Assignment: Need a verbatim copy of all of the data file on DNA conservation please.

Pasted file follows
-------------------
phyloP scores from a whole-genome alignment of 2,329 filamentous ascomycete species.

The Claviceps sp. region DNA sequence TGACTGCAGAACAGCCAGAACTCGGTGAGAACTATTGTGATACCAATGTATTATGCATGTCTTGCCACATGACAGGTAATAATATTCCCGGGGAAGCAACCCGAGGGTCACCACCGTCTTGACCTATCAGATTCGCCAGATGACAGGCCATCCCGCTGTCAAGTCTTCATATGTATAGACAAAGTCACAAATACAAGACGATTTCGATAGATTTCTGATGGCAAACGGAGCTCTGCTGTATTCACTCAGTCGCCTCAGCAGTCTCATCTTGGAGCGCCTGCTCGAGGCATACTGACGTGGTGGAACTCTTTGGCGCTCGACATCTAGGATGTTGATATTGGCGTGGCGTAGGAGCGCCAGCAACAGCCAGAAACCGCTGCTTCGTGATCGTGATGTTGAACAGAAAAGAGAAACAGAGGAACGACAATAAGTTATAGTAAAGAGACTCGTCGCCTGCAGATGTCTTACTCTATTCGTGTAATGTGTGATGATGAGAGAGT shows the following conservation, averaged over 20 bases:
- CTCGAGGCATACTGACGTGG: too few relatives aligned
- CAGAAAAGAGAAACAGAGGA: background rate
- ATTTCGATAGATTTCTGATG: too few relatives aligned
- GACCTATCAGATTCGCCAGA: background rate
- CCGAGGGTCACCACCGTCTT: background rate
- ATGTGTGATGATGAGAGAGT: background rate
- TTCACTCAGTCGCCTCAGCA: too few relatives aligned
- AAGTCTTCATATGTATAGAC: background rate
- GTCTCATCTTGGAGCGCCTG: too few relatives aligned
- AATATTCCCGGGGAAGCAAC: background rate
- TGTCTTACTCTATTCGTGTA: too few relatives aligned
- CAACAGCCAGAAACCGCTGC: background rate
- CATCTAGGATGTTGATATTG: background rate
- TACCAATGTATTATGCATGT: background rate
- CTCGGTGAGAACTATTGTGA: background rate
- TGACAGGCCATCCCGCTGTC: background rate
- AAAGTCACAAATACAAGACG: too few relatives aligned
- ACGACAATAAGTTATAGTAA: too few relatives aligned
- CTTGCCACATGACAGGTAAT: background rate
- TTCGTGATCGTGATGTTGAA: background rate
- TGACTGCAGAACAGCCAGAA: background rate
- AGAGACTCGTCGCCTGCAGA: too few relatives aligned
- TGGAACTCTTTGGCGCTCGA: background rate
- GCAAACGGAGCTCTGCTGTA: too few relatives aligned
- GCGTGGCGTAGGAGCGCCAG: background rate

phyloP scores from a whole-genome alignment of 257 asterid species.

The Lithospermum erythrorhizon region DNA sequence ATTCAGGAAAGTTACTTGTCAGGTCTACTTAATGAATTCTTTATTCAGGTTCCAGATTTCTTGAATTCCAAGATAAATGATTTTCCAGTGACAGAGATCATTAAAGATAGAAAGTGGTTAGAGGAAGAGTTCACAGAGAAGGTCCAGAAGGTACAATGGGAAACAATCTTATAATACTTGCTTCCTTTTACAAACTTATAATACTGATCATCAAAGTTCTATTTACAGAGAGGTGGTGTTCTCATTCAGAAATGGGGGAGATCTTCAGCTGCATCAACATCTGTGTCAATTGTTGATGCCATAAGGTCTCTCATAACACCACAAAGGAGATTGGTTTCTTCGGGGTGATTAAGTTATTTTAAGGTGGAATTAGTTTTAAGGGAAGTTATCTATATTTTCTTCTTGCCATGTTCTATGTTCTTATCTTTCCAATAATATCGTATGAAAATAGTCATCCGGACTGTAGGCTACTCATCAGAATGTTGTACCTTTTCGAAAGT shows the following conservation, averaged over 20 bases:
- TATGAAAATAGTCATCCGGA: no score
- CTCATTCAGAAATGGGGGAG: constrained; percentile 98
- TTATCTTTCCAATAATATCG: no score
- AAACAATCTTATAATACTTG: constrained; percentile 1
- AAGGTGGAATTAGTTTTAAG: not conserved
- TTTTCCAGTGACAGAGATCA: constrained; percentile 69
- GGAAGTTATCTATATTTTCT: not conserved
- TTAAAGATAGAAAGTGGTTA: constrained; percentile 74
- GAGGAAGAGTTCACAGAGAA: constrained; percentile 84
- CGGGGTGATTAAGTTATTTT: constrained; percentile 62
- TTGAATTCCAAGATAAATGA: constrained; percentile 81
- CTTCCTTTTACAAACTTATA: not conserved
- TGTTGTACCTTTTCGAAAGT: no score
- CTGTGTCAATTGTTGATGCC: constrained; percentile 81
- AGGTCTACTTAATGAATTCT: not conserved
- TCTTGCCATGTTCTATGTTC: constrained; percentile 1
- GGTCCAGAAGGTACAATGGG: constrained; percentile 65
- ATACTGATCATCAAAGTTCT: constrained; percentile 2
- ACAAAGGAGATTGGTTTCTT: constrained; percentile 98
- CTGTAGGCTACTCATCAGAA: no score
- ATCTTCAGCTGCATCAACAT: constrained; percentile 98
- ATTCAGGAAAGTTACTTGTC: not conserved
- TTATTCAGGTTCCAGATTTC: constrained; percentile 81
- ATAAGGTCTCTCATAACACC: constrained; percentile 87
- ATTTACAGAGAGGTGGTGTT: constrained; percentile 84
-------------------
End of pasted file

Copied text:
phyloP scores from a whole-genome alignment of 2,329 filamentous ascomycete species.

The Claviceps sp. region DNA sequence TGACTGCAGAACAGCCAGAACTCGGTGAGAACTATTGTGATACCAATGTATTATGCATGTCTTGCCACATGACAGGTAATAATATTCCCGGGGAAGCAACCCGAGGGTCACCACCGTCTTGACCTATCAGATTCGCCAGATGACAGGCCATCCCGCTGTCAAGTCTTCATATGTATAGACAAAGTCACAAATACAAGACGATTTCGATAGATTTCTGATGGCAAACGGAGCTCTGCTGTATTCACTCAGTCGCCTCAGCAGTCTCATCTTGGAGCGCCTGCTCGAGGCATACTGACGTGGTGGAACTCTTTGGCGCTCGACATCTAGGATGTTGATATTGGCGTGGCGTAGGAGCGCCAGCAACAGCCAGAAACCGCTGCTTCGTGATCGTGATGTTGAACAGAAAAGAGAAACAGAGGAACGACAATAAGTTATAGTAAAGAGACTCGTCGCCTGCAGATGTCTTACTCTATTCGTGTAATGTGTGATGATGAGAGAGT shows the following conservation, averaged over 20 bases:
- CTCGAGGCATACTGACGTGG: too few relatives aligned
- CAGAAAAGAGAAACAGAGGA: background rate
- ATTTCGATAGATTTCTGATG: too few relatives aligned
- GACCTATCAGATTCGCCAGA: background rate
- CCGAGGGTCACCACCGTCTT: background rate
- ATGTGTGATGATGAGAGAGT: background rate
- TTCACTCAGTCGCCTCAGCA: too few relatives aligned
- AAGTCTTCATATGTATAGAC: background rate
- GTCTCATCTTGGAGCGCCTG: too few relatives aligned
- AATATTCCCGGGGAAGCAAC: background rate
- TGTCTTACTCTATTCGTGTA: too few relatives aligned
- CAACAGCCAGAAACCGCTGC: background rate
- CATCTAGGATGTTGATATTG: background rate
- TACCAATGTATTATGCATGT: background rate
- CTCGGTGAGAACTATTGTGA: background rate
- TGACAGGCCATCCCGCTGTC: background rate
- AAAGTCACAAATACAAGACG: too few relatives aligned
- ACGACAATAAGTTATAGTAA: too few relatives aligned
- CTTGCCACATGACAGGTAAT: background rate
- TTCGTGATCGTGATGTTGAA: background rate
- TGACTGCAGAACAGCCAGAA: background rate
- AGAGACTCGTCGCCTGCAGA: too few relatives aligned
- TGGAACTCTTTGGCGCTCGA: background rate
- GCAAACGGAGCTCTGCTGTA: too few relatives aligned
- GCGTGGCGTAGGAGCGCCAG: background rate

phyloP scores from a whole-genome alignment of 257 asterid species.

The Lithospermum erythrorhizon region DNA sequence ATTCAGGAAAGTTACTTGTCAGGTCTACTTAATGAATTCTTTATTCAGGTTCCAGATTTCTTGAATTCCAAGATAAATGATTTTCCAGTGACAGAGATCATTAAAGATAGAAAGTGGTTAGAGGAAGAGTTCACAGAGAAGGTCCAGAAGGTACAATGGGAAACAATCTTATAATACTTGCTTCCTTTTACAAACTTATAATACTGATCATCAAAGTTCTATTTACAGAGAGGTGGTGTTCTCATTCAGAAATGGGGGAGATCTTCAGCTGCATCAACATCTGTGTCAATTGTTGATGCCATAAGGTCTCTCATAACACCACAAAGGAGATTGGTTTCTTCGGGGTGATTAAGTTATTTTAAGGTGGAATTAGTTTTAAGGGAAGTTATCTATATTTTCTTCTTGCCATGTTCTATGTTCTTATCTTTCCAATAATATCGTATGAAAATAGTCATCCGGACTGTAGGCTACTCATCAGAATGTTGTACCTTTTCGAAAGT shows the following conservation, averaged over 20 bases:
- TATGAAAATAGTCATCCGGA: no score
- CTCATTCAGAAATGGGGGAG: constrained; percentile 98
- TTATCTTTCCAATAATATCG: no score
- AAACAATCTTATAATACTTG: constrained; percentile 1
- AAGGTGGAATTAGTTTTAAG: not conserved
- TTTTCCAGTGACAGAGATCA: constrained; percentile 69
- GGAAGTTATCTATATTTTCT: not conserved
- TTAAAGATAGAAAGTGGTTA: constrained; percentile 74
- GAGGAAGAGTTCACAGAGAA: constrained; percentile 84
- CGGGGTGATTAAGTTATTTT: constrained; percentile 62
- TTGAATTCCAAGATAAATGA: constrained; percentile 81
- CTTCCTTTTACAAACTTATA: not conserved
- TGTTGTACCTTTTCGAAAGT: no score
- CTGTGTCAATTGTTGATGCC: constrained; percentile 81
- AGGTCTACTTAATGAATTCT: not conserved
- TCTTGCCATGTTCTATGTTC: constrained; percentile 1
- GGTCCAGAAGGTACAATGGG: constrained; percentile 65
- ATACTGATCATCAAAGTTCT: constrained; percentile 2
- ACAAAGGAGATTGGTTTCTT: constrained; percentile 98
- CTGTAGGCTACTCATCAGAA: no score
- ATCTTCAGCTGCATCAACAT: constrained; percentile 98
- ATTCAGGAAAGTTACTTGTC: not conserved
- TTATTCAGGTTCCAGATTTC: constrained; percentile 81
- ATAAGGTCTCTCATAACACC: constrained; percentile 87
- ATTTACAGAGAGGTGGTGTT: constrained; percentile 84